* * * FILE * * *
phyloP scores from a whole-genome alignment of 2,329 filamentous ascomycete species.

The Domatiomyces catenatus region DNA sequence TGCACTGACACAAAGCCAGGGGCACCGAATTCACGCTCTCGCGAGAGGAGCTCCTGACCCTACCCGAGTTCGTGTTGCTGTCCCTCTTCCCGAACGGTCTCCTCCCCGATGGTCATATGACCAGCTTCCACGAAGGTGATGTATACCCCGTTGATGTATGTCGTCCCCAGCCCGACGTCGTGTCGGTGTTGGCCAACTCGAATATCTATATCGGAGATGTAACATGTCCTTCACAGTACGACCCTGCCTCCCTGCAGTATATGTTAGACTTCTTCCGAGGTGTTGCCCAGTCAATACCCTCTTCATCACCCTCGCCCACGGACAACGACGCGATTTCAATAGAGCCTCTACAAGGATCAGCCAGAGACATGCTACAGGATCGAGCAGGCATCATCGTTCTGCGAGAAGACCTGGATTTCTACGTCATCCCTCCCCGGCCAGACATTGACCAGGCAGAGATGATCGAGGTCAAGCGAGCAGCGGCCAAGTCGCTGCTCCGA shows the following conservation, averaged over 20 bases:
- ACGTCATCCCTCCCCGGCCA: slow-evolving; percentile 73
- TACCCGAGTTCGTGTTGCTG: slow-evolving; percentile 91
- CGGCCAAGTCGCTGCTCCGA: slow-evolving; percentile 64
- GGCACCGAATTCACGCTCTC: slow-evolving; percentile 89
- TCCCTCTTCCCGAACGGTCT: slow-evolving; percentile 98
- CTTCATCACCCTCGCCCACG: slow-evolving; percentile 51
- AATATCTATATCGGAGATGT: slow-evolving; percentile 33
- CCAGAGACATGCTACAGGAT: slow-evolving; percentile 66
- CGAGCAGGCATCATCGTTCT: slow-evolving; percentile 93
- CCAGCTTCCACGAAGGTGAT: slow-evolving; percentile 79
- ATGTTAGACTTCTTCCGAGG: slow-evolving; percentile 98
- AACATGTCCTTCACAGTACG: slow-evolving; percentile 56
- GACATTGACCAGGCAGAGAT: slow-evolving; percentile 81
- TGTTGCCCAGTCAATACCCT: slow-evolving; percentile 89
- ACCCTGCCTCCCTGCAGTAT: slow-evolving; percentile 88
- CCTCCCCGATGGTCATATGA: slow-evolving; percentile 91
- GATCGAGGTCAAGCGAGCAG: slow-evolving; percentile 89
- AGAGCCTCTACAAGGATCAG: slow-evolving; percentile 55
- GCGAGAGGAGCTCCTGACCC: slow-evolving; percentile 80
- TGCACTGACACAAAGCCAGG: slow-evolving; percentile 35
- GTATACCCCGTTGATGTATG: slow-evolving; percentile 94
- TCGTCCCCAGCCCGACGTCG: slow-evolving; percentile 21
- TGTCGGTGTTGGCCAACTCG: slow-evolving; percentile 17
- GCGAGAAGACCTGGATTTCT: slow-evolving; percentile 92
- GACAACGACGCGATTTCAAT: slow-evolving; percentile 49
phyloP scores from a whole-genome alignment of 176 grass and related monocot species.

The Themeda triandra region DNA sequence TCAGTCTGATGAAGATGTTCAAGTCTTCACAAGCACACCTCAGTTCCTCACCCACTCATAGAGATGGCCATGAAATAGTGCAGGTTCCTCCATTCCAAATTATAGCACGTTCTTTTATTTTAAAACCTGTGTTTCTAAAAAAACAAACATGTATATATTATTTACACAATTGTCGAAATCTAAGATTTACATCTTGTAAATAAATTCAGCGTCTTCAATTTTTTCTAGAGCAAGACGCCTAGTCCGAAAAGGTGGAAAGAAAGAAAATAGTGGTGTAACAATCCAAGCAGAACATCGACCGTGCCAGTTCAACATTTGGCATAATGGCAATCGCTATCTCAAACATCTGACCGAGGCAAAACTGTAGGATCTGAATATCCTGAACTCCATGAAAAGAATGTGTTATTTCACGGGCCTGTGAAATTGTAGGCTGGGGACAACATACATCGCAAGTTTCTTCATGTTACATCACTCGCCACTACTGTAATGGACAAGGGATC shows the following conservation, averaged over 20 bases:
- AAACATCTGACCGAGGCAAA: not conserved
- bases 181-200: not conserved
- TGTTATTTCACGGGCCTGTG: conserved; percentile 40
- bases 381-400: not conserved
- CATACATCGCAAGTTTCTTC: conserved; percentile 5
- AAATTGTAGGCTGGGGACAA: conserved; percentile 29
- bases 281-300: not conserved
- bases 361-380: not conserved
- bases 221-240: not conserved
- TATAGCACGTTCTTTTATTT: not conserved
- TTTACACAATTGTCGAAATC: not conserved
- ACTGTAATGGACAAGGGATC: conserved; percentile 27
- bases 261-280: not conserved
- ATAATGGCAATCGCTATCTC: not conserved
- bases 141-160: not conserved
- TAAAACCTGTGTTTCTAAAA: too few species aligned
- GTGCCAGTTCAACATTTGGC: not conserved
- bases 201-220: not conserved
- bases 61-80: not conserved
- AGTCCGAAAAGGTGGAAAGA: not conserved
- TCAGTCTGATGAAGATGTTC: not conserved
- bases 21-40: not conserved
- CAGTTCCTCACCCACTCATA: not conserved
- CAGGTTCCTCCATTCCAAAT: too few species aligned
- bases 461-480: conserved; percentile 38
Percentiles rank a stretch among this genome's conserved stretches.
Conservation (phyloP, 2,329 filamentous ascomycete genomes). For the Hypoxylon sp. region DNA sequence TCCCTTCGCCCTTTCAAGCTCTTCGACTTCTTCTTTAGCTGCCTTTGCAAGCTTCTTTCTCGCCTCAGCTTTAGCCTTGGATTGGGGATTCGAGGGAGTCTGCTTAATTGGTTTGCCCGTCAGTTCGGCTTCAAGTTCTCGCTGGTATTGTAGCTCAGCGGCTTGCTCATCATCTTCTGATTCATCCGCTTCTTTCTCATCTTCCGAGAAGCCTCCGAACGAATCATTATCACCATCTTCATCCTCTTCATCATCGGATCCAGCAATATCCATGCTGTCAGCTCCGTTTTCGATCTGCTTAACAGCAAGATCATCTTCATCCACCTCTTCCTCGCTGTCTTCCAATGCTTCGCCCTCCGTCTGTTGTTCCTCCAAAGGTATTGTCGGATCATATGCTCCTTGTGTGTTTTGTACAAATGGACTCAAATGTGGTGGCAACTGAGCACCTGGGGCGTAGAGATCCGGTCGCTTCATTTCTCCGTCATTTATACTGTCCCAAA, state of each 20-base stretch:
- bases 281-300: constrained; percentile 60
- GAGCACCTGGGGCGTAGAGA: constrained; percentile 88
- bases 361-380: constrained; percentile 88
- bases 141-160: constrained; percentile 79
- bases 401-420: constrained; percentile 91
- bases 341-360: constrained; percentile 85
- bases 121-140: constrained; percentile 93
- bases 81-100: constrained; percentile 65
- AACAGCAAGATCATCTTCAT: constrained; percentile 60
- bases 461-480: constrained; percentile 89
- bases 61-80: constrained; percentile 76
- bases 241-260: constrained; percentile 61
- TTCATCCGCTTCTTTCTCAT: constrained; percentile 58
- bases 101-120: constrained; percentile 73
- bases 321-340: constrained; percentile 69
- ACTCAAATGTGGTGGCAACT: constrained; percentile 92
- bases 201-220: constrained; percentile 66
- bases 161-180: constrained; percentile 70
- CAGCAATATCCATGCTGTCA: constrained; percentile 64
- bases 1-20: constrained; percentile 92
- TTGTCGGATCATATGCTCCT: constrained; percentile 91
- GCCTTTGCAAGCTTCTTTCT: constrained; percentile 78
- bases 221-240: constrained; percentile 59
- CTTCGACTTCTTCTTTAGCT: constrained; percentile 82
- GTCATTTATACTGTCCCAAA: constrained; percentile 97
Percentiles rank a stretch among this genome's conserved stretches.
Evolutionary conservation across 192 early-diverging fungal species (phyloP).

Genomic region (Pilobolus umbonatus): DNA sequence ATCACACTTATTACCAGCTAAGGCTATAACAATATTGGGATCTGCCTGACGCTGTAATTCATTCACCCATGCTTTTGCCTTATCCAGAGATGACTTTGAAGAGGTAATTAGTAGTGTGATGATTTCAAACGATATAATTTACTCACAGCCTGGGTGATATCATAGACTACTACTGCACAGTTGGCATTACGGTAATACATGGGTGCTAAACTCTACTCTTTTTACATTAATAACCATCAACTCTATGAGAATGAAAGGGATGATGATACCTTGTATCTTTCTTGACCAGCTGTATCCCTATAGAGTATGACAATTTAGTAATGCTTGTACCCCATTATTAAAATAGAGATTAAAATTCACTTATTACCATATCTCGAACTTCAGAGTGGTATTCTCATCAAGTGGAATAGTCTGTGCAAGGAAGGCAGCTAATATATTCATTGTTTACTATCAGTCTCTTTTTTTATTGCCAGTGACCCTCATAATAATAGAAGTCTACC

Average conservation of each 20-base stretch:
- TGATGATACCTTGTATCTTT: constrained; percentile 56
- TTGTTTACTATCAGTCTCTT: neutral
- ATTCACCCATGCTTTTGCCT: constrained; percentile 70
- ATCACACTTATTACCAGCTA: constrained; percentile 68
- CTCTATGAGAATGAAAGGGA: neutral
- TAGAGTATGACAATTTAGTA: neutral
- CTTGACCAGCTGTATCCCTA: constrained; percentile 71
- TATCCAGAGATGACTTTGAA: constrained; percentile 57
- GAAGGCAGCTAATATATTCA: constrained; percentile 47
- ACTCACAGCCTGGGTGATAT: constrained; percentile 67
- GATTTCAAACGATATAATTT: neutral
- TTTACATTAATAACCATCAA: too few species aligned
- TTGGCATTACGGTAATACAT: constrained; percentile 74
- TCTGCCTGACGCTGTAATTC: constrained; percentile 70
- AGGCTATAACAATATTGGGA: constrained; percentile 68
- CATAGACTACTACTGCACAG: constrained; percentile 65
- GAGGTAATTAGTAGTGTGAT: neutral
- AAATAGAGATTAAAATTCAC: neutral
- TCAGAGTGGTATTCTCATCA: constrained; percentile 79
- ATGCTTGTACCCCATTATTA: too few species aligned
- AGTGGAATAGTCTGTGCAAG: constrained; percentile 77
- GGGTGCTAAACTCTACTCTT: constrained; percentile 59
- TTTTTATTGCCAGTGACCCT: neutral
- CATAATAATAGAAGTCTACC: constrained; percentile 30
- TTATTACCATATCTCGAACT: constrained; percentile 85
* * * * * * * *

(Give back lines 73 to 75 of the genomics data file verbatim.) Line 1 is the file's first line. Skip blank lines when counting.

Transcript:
- bases 201-220: constrained; percentile 66
- bases 161-180: constrained; percentile 70
- CAGCAATATCCATGCTGTCA: constrained; percentile 64